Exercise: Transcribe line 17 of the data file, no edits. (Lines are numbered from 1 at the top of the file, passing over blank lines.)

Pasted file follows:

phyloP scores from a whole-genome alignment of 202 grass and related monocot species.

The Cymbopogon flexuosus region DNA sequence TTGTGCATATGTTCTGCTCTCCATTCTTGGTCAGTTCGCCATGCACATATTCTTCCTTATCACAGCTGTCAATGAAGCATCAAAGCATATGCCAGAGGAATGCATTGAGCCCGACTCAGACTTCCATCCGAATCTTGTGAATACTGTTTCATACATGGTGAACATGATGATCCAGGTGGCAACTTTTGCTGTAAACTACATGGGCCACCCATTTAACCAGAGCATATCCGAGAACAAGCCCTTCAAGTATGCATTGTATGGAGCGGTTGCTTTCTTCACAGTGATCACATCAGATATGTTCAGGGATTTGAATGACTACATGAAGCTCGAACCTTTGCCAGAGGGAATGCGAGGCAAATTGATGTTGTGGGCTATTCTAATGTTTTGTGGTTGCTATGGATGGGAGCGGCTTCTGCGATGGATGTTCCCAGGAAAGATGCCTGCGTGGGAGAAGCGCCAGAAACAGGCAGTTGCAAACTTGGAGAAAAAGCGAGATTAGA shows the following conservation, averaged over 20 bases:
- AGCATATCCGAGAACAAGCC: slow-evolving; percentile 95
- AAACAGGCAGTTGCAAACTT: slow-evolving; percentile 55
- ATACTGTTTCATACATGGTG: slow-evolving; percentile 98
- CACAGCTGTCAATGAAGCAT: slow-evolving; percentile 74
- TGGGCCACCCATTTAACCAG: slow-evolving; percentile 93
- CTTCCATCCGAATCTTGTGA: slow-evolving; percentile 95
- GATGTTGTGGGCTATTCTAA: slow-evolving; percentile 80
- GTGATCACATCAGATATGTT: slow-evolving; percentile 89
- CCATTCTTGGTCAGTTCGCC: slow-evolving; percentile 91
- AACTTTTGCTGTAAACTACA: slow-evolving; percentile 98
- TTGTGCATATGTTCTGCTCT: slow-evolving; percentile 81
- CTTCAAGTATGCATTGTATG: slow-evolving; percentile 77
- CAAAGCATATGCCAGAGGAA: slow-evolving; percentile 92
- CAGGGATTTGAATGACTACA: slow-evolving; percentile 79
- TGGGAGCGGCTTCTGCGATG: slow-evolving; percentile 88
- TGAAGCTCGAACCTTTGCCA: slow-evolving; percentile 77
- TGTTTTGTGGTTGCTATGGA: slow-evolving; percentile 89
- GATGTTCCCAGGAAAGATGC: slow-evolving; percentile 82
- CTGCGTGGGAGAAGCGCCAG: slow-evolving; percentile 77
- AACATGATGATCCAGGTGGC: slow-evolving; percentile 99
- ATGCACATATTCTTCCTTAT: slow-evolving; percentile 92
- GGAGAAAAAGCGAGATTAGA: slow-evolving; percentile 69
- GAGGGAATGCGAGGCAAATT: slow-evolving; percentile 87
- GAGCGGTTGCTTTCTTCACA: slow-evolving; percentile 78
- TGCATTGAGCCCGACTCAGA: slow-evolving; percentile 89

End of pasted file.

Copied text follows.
- TGGGAGCGGCTTCTGCGATG: slow-evolving; percentile 88